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Digital versions of legendary pop band ABBA may have wowed fans in London earlier this week, but some on social media couldn't help draw comparisons to Black Mirror after seeing the premise of the show.
The 'ABBA Voyage' performance features avatars of the quartet, who remain one of the most popular bands of all time.
The original members, Agnetha, Frida, Benny and Bjorn, all attended the opening night of the concert, where they got to watch digitally constructed versions of themselves on stage on Thursday night, 26 May.
In the works for more than six years, the show featured ground-breaking technology that allowed the audience to enjoy ABBA classics such as 'SOS', 'Voulez-Vous' and 'Lay All Your Love On Me'.
Over the course of a month, the band performed in motion capture suits as 160 cameras scanned each of their individual body movements, as well as facial expressions.
However, the eerily accurate behaviour of the avatars left one or two viewers feeling a little bit unsettled.
Indeed, the idea of watching one of the biggest bands of all time performing virtually in front of a huge audience conjured up memories of a certain dystopian drama.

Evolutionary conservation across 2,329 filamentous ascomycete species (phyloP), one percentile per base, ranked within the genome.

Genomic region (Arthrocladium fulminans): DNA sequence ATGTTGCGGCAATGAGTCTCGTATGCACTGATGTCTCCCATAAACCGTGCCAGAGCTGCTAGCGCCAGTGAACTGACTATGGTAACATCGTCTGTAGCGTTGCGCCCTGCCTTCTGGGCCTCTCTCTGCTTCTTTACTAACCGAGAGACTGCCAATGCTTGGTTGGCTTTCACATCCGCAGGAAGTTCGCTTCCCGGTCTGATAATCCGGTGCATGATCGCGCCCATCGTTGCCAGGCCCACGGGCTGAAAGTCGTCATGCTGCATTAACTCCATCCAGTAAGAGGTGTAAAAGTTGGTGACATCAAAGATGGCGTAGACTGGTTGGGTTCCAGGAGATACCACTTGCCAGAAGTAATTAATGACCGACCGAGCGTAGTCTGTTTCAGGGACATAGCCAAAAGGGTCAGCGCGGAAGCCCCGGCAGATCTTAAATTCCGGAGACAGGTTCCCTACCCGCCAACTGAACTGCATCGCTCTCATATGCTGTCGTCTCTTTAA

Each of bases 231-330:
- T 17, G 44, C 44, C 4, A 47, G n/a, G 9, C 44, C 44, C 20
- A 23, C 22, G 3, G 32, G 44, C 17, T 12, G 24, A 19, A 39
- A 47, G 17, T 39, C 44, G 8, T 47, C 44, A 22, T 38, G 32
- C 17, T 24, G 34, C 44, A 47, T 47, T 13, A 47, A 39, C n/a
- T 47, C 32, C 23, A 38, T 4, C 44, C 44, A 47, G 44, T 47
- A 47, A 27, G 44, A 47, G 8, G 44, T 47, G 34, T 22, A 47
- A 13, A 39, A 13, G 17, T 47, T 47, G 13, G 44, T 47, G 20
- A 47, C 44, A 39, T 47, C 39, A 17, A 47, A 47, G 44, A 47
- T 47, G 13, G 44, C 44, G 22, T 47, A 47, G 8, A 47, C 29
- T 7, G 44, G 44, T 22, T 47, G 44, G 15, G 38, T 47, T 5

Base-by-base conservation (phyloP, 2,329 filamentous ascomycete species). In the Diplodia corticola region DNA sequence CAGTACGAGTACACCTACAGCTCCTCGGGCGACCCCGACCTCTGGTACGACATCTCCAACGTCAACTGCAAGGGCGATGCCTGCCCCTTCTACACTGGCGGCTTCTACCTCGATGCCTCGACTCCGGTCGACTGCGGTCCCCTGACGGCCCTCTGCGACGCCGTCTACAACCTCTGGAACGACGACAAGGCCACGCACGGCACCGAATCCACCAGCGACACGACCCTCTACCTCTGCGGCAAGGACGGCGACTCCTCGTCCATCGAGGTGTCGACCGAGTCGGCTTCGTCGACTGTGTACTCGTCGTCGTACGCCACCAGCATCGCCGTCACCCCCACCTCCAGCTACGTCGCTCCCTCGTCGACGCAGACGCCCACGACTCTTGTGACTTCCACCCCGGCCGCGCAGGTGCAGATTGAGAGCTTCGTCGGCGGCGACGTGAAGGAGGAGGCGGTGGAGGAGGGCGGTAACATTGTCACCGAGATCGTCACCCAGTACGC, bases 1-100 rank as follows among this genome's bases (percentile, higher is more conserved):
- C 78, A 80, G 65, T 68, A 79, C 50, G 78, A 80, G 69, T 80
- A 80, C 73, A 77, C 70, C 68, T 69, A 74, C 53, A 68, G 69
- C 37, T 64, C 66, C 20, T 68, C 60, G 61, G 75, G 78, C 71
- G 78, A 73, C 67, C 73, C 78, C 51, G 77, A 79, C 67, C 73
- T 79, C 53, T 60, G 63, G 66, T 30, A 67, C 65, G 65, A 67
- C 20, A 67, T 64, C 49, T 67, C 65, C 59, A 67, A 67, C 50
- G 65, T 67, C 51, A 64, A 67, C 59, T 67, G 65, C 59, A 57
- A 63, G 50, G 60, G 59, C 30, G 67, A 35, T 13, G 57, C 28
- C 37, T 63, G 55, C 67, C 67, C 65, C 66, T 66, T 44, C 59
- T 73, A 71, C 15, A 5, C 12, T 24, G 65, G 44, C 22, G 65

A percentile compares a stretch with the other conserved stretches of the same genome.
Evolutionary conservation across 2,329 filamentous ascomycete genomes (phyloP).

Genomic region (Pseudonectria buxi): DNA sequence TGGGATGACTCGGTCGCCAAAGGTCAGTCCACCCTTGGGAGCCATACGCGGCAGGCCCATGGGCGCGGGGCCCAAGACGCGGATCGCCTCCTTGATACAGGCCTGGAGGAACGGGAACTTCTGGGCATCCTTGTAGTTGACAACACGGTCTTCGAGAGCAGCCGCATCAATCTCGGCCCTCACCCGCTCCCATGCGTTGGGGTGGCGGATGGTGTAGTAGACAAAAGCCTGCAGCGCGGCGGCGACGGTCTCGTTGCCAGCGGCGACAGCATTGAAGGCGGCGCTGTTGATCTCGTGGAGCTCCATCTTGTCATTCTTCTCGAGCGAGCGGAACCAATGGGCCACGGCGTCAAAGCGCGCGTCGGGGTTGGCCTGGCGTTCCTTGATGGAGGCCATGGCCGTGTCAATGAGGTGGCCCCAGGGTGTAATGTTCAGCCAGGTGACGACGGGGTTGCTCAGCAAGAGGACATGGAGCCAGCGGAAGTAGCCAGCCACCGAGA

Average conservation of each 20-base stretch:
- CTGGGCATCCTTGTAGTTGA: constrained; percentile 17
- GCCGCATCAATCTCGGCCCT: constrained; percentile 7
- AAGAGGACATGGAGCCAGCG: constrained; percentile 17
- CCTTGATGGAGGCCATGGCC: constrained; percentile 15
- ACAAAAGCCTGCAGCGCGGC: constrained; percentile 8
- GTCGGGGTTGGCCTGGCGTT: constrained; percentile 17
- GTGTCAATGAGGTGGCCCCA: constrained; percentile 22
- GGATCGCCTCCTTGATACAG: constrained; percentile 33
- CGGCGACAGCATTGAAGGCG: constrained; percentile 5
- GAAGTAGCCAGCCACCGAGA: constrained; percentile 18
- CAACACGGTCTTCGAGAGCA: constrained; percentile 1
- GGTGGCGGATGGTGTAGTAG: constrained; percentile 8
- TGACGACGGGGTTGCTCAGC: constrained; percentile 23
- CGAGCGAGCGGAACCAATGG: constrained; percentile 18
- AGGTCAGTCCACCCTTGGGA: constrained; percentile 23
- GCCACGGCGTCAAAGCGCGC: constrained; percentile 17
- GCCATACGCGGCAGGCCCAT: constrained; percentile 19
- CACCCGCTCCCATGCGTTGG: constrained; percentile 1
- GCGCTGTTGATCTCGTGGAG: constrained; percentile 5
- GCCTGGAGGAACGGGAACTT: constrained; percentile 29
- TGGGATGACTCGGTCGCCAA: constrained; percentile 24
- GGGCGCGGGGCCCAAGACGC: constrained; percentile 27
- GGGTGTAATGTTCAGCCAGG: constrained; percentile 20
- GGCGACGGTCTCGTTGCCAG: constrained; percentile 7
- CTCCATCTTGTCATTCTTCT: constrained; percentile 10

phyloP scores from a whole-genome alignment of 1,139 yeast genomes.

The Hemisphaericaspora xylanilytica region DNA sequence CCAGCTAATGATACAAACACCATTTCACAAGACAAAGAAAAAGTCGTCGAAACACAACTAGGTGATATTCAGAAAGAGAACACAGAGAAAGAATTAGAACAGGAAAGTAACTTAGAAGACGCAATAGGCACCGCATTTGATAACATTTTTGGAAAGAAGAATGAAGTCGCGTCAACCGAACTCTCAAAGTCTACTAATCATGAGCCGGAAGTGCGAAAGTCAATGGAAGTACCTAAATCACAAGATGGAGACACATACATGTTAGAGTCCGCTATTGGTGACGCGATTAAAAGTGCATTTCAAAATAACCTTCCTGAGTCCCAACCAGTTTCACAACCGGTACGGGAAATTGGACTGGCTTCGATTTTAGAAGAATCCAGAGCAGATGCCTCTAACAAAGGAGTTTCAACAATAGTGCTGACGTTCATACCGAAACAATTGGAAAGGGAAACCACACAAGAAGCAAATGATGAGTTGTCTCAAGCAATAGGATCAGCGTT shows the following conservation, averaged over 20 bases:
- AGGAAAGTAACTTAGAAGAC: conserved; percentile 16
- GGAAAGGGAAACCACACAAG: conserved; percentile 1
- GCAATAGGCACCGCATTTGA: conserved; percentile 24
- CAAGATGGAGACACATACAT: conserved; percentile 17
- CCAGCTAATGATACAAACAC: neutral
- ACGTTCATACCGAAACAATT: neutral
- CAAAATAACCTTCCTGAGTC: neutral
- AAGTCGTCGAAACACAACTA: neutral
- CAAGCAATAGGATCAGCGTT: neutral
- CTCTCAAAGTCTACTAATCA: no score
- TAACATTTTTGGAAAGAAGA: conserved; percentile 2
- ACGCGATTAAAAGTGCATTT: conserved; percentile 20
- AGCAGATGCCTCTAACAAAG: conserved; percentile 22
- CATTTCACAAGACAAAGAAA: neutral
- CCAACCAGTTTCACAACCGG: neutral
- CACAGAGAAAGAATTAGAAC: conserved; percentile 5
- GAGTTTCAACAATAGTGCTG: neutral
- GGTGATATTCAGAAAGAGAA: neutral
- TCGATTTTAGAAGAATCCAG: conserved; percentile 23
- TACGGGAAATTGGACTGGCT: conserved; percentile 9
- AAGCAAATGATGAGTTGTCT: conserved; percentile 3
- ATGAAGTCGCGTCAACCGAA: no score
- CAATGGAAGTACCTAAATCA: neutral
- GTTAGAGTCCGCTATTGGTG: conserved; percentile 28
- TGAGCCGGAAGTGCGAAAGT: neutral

Black Mirror first hit TV screens on Channel 4 in the UK back in 2011. Created by comedian Charlie Brooker, its sinister imaginations of the future and the role technology will play has seen it morph into a huge hit around the world after Netflix picked it up.
One particular episode, 'Rachael, Jack and Ashley too', which featured Miley Cyrus, centres around a pop star who is trapped inside technology, and is forced to perform by her manager.
People paying £75 to see hologram versions of ABBA should be the plotline for the next episode of Black Mirror #ABBAVoyage— Alice (@alicekatemurray) September 7, 2021
While ABBA aren't being compelled to perform, it is a departure for a group to be digitally reborn on stage when all of the members are in fact alive.
Unlike previous hologram performances, which have been widely canned by reviewers in years gone by, the 'ABBA-tars' have been constructed on a vast, 65 million pixel screen.
The abba shows are the next black mirror episode— DEVON (@devontheplace) September 7, 2021
Alongside lighting and other effects, it creates a spectacle on stage that is nearly indistinguishable from reality.
"We want to pull on the emotions," producer Svana Gisla told the BBC.
"So if you come out of here and feel like you've seen a visual spectacle, we will have failed. If you come out of here and you've laughed and you've cried and you can't wait to go back, that's what we want."
"That was frickin' incredible," pop star Zara Larsson told the BBC after the show. "I cried four times. I didn't know I was going to feel like that.
"It felt like I was experiencing them in their prime and it was very emotional."
"It was an extra-terrestrial, extraordinary, exhibition of fabulousness," added renowned choreographer Les Child. "They've done an amazing job."
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